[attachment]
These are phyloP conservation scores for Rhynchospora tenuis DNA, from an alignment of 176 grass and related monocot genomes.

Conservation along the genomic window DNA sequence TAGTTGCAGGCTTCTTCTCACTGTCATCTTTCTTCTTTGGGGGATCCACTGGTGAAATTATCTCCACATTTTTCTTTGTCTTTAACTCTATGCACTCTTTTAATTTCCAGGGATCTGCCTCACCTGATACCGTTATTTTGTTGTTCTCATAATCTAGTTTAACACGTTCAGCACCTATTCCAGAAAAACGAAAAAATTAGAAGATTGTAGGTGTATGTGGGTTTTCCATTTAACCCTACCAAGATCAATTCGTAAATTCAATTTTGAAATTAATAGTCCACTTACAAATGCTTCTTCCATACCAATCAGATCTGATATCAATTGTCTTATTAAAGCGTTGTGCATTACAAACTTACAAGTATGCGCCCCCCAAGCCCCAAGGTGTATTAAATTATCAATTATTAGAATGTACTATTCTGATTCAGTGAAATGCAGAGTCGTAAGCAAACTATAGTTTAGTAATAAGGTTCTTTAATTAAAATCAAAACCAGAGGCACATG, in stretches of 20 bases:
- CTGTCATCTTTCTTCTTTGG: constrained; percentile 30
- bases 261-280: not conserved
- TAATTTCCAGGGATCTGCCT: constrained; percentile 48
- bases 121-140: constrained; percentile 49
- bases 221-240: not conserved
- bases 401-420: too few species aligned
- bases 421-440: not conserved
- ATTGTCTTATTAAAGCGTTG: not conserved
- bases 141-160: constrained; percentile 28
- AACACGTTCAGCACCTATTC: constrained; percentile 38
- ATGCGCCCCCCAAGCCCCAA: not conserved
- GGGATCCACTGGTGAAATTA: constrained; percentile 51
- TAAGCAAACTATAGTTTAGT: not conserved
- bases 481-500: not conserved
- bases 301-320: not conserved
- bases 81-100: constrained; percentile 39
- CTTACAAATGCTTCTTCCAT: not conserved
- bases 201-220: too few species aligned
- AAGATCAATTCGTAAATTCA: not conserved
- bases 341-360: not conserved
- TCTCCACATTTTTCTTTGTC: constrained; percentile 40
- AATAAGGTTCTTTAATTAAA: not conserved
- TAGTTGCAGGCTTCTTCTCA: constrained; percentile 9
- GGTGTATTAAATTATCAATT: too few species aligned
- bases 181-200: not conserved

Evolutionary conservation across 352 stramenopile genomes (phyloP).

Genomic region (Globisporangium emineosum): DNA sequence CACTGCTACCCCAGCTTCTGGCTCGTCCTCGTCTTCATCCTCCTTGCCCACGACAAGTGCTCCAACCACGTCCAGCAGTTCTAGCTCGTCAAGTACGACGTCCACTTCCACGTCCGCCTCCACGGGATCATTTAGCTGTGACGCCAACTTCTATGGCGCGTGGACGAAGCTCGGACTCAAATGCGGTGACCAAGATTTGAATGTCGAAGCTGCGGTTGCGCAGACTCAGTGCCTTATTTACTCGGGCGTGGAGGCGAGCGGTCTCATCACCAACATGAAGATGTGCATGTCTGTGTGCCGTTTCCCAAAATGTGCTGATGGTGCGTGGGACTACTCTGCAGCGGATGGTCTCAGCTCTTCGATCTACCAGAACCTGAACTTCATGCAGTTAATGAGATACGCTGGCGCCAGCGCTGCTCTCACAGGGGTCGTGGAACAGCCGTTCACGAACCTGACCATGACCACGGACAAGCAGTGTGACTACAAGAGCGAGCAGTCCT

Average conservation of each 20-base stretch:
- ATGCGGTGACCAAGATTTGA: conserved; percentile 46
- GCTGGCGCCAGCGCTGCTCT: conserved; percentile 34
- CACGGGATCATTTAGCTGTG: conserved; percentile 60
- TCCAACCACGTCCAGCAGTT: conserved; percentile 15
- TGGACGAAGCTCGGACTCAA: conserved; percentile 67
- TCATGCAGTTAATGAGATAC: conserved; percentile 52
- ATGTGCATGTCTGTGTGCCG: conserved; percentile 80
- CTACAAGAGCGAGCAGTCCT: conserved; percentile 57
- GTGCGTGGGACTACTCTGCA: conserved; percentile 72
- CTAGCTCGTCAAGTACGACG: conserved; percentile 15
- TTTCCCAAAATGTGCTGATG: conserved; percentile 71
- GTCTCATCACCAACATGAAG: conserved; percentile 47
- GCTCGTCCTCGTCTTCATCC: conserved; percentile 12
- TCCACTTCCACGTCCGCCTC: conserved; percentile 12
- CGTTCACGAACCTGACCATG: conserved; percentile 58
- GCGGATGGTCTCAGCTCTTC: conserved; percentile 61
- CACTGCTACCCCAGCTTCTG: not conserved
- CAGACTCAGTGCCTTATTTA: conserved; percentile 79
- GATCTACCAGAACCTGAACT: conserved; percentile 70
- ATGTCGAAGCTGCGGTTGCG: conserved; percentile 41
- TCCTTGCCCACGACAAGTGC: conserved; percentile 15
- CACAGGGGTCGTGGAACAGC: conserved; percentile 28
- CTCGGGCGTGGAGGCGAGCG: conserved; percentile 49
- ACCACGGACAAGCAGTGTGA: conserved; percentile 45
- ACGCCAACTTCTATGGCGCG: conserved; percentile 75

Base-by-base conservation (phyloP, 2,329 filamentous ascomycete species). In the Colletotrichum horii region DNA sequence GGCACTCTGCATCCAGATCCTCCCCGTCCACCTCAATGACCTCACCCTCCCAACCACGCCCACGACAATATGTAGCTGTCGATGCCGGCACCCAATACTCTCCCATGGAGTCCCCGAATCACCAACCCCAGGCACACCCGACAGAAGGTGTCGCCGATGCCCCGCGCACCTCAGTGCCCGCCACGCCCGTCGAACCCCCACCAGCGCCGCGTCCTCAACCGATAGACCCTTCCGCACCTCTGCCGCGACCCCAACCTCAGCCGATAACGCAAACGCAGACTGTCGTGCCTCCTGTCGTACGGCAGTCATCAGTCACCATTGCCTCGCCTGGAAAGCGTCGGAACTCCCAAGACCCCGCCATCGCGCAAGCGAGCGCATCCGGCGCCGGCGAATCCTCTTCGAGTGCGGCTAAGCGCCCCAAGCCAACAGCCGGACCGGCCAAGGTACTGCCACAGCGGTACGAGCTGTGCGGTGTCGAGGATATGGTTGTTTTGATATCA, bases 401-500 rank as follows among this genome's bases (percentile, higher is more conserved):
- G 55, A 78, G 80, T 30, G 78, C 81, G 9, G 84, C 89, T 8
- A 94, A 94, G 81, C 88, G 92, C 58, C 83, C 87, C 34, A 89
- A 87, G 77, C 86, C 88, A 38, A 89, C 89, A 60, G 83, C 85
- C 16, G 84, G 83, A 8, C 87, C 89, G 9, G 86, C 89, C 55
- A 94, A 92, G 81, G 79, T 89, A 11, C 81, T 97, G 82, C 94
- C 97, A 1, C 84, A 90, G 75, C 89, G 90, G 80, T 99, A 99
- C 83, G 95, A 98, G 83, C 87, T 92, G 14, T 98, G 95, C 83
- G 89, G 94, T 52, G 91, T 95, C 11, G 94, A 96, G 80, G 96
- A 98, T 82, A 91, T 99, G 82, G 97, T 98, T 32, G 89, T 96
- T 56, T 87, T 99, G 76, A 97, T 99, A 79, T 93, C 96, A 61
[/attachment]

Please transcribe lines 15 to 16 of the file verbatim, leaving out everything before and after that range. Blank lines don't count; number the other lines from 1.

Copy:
- TAAGCAAACTATAGTTTAGT: not conserved
- bases 481-500: not conserved